Segments of the conservative press in the UK are currently running a concerted campaign against very minor proposals by the coalition government to relax land use regulation, arguing that this will encourage the further development of ‘urban sprawl’. Similar attitudes are prevalent in America – the supposed exemplar of a ‘sprawling’ society– where prior to his departure as a CNN anchor the conservative populist Lou Dobbs ran an almost nightly campaign against US urban development patterns. In this post I do not wish to enter the debate about the merits (greater living space and greater mobility) and demerits (loss of open space and long distance commuting) of low density urban development.* Rather, I wish to argue that insofar as sprawl is considered an environmental ‘externality’ it is the result of ‘government failure’ and not ‘market failure’.
The first aspect of government-generated urban sprawl that needs to be recognised is the role played by the state-subsidised and non-priced provision of roads, and large trunk roads (such as the US Interstate Highway system) in particular. In both Britain and in the USA the public sector is responsible for financing the roads that encourage a low-density form of urban development. The provision of tax-payer subsidised road-space encourages would-be commuters to live further away from their places of work than might otherwise be the case and as a consequence increases the demand for the expansion of sprawling low-density suburbs. This tendency to demand more road-space and the sprawling development that often goes with it is further accentuated by the provision of road space according to that cherished principle of the social democratic left – that ‘public services’ should be ‘free at the point of delivery’. The refusal of governments to use road pricing mechanisms which charge people directly according to their personal level of road usage encourages excessive travel to work distances and again makes the demand for suburban development higher than it would otherwise be.
Critics of urban sprawl are often vociferous advocates of large-scale public transportation or mass transit schemes as an alternative to automobile-focussed development. The construction of subsidised metro systems, however, far from discouraging urban sprawl merely adds to the demand for commuters to live in a more dispersed pattern, encouraging suburbanisation and development away from the older urban centres. If the users of public transportation are not faced with the full cost of the transport service that they use, they travel longer distances than would otherwise be the case – thus increasing the demand for a more dispersed housing pattern. Neither do public transportation systems reduce the demand for automobile use. At most they reduce the demand for car travel as the primary mode of getting to and from work. They do nothing, however, to reduce the demand for car use between suburban areas – where inter-suburban shopping and leisure trips predominate – creating additional pressures for sprawl. One need only look at the rapid outward expansion of suburban development in the Washington DC/Northern Virginia area to witness this phenomenon – an area served by one of the most heavily subsidised metro systems anywhere in the United States – and indeed the world.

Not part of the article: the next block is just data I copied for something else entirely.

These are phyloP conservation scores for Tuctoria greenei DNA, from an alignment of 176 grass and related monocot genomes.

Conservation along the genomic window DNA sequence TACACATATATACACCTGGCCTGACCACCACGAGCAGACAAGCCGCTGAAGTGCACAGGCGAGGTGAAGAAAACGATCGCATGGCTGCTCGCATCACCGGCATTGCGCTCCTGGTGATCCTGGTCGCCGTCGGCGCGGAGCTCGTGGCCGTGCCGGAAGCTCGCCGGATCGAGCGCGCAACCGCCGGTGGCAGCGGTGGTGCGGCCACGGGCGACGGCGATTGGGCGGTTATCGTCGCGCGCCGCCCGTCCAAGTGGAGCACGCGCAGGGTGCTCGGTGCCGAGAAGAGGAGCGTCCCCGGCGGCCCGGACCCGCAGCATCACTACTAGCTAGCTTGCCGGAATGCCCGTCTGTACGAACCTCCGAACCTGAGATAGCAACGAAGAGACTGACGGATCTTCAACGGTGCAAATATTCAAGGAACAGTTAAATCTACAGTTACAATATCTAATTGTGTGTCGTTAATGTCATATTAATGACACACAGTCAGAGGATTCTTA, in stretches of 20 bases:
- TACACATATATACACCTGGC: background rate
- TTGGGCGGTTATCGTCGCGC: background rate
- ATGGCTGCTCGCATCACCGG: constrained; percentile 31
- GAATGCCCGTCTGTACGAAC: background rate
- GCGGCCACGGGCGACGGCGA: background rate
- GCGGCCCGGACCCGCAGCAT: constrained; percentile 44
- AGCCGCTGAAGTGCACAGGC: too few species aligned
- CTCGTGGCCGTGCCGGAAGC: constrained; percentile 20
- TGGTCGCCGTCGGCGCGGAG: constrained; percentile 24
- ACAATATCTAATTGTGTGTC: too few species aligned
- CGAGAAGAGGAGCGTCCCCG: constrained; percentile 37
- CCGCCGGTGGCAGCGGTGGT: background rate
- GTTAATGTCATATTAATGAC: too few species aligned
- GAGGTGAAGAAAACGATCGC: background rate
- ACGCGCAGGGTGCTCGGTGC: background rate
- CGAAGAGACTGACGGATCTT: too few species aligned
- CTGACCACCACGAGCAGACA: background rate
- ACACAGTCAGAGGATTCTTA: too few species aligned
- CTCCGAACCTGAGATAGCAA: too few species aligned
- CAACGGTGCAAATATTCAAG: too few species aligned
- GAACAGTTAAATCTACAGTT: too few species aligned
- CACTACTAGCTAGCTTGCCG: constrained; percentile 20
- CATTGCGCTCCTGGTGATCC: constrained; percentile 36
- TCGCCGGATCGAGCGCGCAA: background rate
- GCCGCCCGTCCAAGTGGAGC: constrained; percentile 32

In addition to encouraging sprawl via the provision of ‘free roads’ and subsidised public transit, government land use regulation often further intensifies the problem. In the US, large-lot zoning ordinances and prescriptive requirements for set-backs, road-widths and mandatory car parking all conspire to produce a low density and fragmented pattern of urban development. In the UK meanwhile, the ‘Green Belts’ drawn around most of the major cities in an attempt to limit sprawl, encourage a ‘leap-frog’ pattern of development – one which is now evident in US cities such as Portland which have copied key elements of the British model. While Green Belts have acted to physically stop the outward growth of cities such as London – the outer boundary of which has barely shifted since the mid 1950s- they have also acted to shift pressure for development to the areas beyond the designated zones. Development which might, in the absence of green belts, have taken place on the immediate urban fringe, is pushed 30 or 40 miles further out – intensifying the demand for long distance commuting across the green belts.
Critics of urban sprawl often highlight ‘market failure’ as its cause. Yet, with government ownership of roads, government refusal to charge consumers directly for the roads and ‘public transport’ that they use, and government-enforced land use regulations which encourage leap-frog development, it should be clear that ‘government failure’ is the primary source of any environmental externalities in this domain. First steps towards internalising these externalities would involve the introduction of widespread road pricing, privatisation of major trunk roads, and the abolition of government subsidies for both road construction and for ‘public transportation’.
*For an excellent review of these issues see Bogart, W. (2006) Don’t Call it Sprawl: metropolitan structure in the 21st century, Cambridge: Cambridge University Press.